oblige him and his illustrious lady, but three weeks later he excused himself on the plea of pressing engagements and begged the Marchesa to write to the Doge herself on the subject. Accordingly Isabella addressed a letter to the Doge, which was duly delivered by her envoy Battista Scalona, begging him to gratify her earnest desire to possess his portrait. "The Most Serene Prince," wrote Scalona, "called one of his secretaries and bade him give the Marchesa the most gracious answer, explaining that Gentile's portrait was already promised to his nephew, but that he would desire the painter to have it copied for her without delay." Since, however, we find no mention of a picture by Gentile Bellini in Isabella's collection, it is doubtful if the work was ever executed. But the plan of Cairo which Gentile had promised "on the faith of a cavalier" to let the Marquis have was really brought to Mantua by Scalona on the 22nd of December, together with an old plan of the Piazza di San Marco and the ducal palace, by the hand of his father, Jacopo Bellini.1

On the 20th of May, Isabella left Venice, and spent the night at Padua. After paying her vows at the famous Basilica of II Santo, she went on to Vicenza and Verona, where she was received with great honour, and entertained at the expense of the Signory. Meanwhile her return was impatiently awaited by Elisabetta, who wrote charming letters to her absent sister, saying how much she missed her sweet companionship, greatly as she rejoiced to hear of the honours which had been paid her in Venice, and begging her to return quickly, lest the 102 THE VILLA OF PORTO

1 Yriarte, Isabel le d'Este et les Artistes de son temps; Gazette des Beaux Arts, xv. p. 216.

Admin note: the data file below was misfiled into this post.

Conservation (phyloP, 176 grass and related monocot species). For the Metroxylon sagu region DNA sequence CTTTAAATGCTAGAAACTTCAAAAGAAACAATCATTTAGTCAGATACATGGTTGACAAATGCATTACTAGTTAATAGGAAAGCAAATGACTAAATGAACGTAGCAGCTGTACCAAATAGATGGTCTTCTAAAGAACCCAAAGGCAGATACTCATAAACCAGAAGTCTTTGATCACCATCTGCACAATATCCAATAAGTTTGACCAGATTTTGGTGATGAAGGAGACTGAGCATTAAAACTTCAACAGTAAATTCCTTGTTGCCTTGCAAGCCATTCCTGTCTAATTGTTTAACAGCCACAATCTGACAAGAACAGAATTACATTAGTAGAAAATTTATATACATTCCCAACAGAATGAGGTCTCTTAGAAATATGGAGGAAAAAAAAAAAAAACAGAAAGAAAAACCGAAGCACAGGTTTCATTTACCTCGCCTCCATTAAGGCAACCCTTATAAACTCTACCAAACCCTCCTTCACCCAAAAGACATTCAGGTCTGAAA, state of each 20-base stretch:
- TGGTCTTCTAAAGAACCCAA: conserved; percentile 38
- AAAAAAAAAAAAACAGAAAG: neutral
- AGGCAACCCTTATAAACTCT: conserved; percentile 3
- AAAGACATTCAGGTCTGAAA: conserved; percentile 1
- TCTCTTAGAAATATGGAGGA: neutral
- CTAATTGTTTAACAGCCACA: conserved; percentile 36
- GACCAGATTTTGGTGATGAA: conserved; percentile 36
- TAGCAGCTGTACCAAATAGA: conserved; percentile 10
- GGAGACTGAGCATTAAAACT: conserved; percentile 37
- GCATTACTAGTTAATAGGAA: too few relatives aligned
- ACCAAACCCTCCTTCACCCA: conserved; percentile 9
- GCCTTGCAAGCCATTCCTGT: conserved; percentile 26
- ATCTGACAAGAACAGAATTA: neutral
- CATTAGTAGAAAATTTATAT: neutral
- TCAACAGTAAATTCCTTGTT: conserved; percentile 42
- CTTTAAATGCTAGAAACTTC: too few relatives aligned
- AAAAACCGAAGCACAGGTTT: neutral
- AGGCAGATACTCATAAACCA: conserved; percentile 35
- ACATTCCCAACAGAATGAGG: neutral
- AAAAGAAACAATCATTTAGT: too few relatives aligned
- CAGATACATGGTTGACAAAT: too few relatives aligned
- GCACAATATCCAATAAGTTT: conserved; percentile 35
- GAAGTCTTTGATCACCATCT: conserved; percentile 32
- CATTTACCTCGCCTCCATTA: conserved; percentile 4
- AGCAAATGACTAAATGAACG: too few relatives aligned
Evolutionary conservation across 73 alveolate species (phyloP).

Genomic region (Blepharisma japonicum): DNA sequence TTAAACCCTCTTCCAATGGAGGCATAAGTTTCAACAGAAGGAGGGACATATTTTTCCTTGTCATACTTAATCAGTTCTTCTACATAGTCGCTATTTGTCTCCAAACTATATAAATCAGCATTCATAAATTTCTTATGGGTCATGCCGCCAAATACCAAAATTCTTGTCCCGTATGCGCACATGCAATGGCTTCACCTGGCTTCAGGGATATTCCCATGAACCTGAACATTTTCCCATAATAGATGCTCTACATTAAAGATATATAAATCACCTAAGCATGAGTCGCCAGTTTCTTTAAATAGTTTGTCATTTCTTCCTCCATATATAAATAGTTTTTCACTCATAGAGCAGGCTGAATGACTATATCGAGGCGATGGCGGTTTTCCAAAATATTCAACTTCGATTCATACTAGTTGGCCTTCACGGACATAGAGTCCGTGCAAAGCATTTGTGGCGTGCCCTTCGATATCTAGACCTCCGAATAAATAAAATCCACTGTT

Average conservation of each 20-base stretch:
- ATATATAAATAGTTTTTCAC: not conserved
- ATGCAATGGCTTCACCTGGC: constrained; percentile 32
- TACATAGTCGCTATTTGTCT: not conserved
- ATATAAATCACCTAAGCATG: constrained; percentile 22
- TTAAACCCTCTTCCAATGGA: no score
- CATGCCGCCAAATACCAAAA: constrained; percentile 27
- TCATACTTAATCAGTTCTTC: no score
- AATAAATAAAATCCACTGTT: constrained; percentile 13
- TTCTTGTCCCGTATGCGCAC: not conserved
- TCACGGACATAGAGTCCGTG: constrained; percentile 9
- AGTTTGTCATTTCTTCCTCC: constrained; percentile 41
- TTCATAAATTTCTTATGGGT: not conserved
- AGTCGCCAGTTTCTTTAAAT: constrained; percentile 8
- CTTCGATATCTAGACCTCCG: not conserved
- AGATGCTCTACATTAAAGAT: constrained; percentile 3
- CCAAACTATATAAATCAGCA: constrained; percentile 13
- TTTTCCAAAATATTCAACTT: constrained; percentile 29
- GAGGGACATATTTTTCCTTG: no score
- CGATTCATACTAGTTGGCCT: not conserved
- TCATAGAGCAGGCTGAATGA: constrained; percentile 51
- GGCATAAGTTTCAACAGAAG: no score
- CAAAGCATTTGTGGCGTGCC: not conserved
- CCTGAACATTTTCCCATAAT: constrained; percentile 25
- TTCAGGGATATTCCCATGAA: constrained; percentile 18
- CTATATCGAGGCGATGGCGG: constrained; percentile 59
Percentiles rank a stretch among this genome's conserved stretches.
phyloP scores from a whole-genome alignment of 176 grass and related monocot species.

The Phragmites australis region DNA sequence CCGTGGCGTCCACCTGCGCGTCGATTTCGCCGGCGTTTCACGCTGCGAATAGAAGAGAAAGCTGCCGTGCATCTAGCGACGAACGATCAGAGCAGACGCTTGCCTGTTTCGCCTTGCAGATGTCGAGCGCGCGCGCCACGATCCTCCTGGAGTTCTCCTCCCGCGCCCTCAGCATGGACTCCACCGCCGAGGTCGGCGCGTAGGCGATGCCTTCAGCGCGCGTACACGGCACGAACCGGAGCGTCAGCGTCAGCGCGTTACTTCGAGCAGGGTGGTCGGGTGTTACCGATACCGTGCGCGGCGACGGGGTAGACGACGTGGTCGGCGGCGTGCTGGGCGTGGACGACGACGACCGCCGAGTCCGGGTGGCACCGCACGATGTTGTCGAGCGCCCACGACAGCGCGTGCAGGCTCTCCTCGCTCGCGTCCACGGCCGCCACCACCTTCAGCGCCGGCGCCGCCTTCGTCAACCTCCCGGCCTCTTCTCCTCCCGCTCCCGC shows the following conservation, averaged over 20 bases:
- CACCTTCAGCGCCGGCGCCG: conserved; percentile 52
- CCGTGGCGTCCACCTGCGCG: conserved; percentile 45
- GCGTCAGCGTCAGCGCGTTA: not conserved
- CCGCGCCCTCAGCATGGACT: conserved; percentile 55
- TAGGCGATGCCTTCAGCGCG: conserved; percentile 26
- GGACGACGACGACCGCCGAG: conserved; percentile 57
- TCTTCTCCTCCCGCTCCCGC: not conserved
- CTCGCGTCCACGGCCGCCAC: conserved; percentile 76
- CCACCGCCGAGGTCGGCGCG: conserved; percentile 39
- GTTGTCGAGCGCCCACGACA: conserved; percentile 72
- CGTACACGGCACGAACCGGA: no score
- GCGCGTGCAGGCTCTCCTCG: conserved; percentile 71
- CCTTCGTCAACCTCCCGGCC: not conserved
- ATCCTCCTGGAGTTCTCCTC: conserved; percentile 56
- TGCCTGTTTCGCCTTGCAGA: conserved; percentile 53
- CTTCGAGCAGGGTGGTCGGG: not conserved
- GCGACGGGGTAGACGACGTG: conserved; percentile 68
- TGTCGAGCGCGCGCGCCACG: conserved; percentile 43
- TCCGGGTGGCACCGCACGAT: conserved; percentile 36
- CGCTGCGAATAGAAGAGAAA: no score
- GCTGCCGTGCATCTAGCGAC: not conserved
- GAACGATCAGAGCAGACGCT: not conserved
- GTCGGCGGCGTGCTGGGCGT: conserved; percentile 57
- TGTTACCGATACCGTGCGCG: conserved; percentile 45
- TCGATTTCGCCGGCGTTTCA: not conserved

excessive heat should injure her health.1 The Marquis was superintending the works at his favourite villa of Marmirolo, and only paid his sister flying visits, so that the Duchess gladly obeyed Isabella's invitation to meet her at Porto, outside Mantua, "where," she wrote, "we may together enjoy the pure country air and tell each other all that has happened since we parted." *

The two princesses spent the next six weeks in this villa, which Francesco had lately bestowed on his wife, and which she was to improve and beautify so much in future years. Here they read and sang together, in the terraced gardens on the Mincio, and Jacopo di San Secondo, the accomplished violplayer, who had been sent from Milan as a special act of courtesy on Lodovico Moro's part, serenaded them with exquisite music through the long summer evenings. Isabella was blissful, and not even the accounts which the Marquis sent from Venice of the splendid f§tes in honour of her mother and sister could make her wish to be there. "To say the truth," she wrote to Duchess Leonora, "all these fetes and ceremonies are very much alike." She was better pleased to hear from her husband of the excellent impression which she herself had made on the Doge and Senators. Wherever he went, the praises of her charms rang in his ears. Everywhere he heard how honourably she had been entertained, and with what infinite tact and skill she had behaved. He himself could not commend her wisdom and discretion too highly, and all he now begged was that his wife would take great care of her health and

i Ferrato, op. cit., p. 85.

2 Luzio e Renier, Mantova e Urlrino, p. 67.